speakers of other

 

Art History

languages

Renaissance

 

(EGGS, 2016e; EGGS 2016f)

Both ‘traditionally academic’ subjects (such as English, Mathematics, the Sciences, Social Sciences, Economics and Foreign Languages), and ‘non-traditional’ subjects (which include Visual and Performance Arts, Business Studies, Design, Technology, and Physical Education and Health subjects) are available to students. 5 All subjects are provided on the basis that they might be perceived as ‘pathways’ to career areas, but are not offered as formalised ‘pathway programmes’ as at OHS (EGGS, 2016g).

In the early stages of Curriculum choice, students are generally provided with circumscribed freedoms regarding their subject choices. In order to meet its aim of broadening students’ knowledge, interests, skills and horizons across a balanced range of areas (EGGS, 2016c), EGGS compels junior students to partake in a range of subjects. In Year 9, for instance, students must take:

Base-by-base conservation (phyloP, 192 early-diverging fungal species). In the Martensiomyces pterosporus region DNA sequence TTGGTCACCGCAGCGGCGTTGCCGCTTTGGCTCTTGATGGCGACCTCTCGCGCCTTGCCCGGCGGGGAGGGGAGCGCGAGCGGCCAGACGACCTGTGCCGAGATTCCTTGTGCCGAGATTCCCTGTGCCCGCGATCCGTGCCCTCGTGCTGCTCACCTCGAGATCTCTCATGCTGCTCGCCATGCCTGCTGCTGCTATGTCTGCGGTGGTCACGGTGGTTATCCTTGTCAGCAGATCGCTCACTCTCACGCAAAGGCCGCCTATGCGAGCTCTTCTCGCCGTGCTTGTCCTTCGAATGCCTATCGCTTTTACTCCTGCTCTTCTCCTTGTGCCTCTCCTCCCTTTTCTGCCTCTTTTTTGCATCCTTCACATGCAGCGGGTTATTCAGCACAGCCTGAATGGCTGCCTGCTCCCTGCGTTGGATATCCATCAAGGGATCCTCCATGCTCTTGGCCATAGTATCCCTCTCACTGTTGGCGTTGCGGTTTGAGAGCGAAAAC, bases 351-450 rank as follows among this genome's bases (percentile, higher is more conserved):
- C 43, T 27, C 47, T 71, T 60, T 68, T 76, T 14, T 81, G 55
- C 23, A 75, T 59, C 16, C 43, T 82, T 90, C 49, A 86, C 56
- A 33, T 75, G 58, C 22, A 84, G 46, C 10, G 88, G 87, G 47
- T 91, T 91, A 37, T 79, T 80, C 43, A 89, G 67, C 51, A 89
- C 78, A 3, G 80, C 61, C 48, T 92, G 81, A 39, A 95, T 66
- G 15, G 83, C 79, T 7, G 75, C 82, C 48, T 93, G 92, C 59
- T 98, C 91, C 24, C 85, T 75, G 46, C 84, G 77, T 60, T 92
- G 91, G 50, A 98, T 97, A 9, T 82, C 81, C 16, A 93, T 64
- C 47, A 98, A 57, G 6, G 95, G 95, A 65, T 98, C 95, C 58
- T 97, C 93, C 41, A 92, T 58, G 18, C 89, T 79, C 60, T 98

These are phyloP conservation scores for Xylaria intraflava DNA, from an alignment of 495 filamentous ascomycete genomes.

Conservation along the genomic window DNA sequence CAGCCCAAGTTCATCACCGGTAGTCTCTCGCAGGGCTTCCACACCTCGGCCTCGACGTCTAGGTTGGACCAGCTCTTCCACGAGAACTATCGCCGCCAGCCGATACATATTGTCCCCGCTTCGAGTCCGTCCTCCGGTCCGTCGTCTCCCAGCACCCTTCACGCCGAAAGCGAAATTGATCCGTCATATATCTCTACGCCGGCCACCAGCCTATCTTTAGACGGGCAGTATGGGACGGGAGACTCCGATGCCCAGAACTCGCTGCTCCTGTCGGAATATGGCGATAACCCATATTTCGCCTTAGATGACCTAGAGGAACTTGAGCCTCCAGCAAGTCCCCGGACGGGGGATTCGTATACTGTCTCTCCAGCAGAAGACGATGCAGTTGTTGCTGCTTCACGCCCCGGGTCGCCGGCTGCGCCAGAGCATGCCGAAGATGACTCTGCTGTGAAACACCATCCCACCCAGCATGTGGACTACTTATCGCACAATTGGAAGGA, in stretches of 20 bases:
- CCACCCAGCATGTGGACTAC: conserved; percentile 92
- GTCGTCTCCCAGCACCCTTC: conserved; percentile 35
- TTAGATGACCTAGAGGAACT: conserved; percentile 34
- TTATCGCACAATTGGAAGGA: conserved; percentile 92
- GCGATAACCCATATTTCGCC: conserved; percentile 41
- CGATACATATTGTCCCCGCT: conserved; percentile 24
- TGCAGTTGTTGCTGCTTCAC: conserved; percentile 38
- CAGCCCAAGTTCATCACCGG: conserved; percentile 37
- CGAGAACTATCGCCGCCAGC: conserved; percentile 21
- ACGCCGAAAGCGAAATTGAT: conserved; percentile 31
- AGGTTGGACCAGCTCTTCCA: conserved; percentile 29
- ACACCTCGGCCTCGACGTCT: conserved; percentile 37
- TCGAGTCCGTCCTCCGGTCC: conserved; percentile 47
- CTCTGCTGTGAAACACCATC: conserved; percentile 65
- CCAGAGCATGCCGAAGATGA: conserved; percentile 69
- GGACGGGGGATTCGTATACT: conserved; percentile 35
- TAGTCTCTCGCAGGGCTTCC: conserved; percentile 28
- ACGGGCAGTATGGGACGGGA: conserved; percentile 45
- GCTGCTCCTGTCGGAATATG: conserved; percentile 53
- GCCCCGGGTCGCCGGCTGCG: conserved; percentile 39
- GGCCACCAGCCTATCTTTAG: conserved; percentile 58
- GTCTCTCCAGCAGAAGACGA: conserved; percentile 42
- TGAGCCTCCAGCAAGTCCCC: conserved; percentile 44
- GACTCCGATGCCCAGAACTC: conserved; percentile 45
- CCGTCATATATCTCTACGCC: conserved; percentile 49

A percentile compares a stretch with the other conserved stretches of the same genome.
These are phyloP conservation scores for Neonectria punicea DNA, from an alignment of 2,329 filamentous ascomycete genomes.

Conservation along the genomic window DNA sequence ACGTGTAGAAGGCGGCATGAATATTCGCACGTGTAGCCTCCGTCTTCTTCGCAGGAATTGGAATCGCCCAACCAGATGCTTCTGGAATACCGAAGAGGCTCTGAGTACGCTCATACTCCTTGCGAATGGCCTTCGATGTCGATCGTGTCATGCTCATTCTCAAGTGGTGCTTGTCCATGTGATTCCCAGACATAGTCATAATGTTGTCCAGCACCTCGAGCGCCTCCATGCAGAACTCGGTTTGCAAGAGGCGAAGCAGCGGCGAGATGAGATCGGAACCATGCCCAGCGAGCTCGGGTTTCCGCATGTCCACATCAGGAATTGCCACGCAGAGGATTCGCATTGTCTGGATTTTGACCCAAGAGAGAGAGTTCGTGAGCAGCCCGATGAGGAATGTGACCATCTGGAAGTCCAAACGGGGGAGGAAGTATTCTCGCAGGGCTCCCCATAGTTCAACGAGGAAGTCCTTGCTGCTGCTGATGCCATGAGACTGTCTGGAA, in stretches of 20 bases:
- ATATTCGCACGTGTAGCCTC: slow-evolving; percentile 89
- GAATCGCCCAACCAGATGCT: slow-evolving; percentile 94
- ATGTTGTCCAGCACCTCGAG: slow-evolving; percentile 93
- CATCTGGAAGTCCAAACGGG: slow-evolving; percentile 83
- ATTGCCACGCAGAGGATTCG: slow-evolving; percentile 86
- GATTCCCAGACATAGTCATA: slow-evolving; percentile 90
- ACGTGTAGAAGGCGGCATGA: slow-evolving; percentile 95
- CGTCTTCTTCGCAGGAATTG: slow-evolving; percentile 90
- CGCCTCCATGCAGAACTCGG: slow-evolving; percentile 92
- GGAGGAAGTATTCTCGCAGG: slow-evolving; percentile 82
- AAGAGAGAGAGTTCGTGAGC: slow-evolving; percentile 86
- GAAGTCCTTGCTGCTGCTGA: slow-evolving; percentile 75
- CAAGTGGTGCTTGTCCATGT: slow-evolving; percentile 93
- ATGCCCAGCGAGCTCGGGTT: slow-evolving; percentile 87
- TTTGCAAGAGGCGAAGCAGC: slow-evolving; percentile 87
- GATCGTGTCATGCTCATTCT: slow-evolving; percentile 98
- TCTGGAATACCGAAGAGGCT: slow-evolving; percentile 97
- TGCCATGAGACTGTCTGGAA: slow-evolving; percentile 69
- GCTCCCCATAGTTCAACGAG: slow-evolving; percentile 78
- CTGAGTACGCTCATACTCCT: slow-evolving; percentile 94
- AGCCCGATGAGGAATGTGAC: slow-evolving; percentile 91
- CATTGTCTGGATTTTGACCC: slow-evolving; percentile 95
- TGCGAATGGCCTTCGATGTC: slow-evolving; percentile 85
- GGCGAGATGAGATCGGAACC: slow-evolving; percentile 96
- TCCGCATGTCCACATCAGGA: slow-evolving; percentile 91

English, Mathematics, Physical Education and Health, Science, Social Studies, Technology,

Art, Drama, Music and one language (options are listed in Table Thirteen above); Either:

 

o

An additional language; or

o

Two courses from:

Art;

Business Studies;

Digital Technology;

Media Studies;

Music (EGGS, 2016e).

In Year 10, while greater freedom is offered, the school directs students to ensure they experience non-traditional subjects. In addition to core subjects (English, Mathematics, Physical Education and Health, Science, and Social Studies), students must take:

An ‘Arts’ subject (Art, Drama or Music); and

A ‘Technology’ subject (Interior Design, Product Design, and Robotic Design) (EGGS,

2016e).

From Year 11, students’ freedom expands and the only compulsory subjects are those ‘core subjects’ listed above. However, this freedom is not wholesale. Many of students’ option choices are restricted by requirements for a minimum level of performance in previous years prior to admission to the course (EGGS, 2016f). This is a reflection of the school’s desire to ensure that all school leavers pass Level Two NCEA; students are directed away from courses in which they are unlikely to attain credits (based on past performance).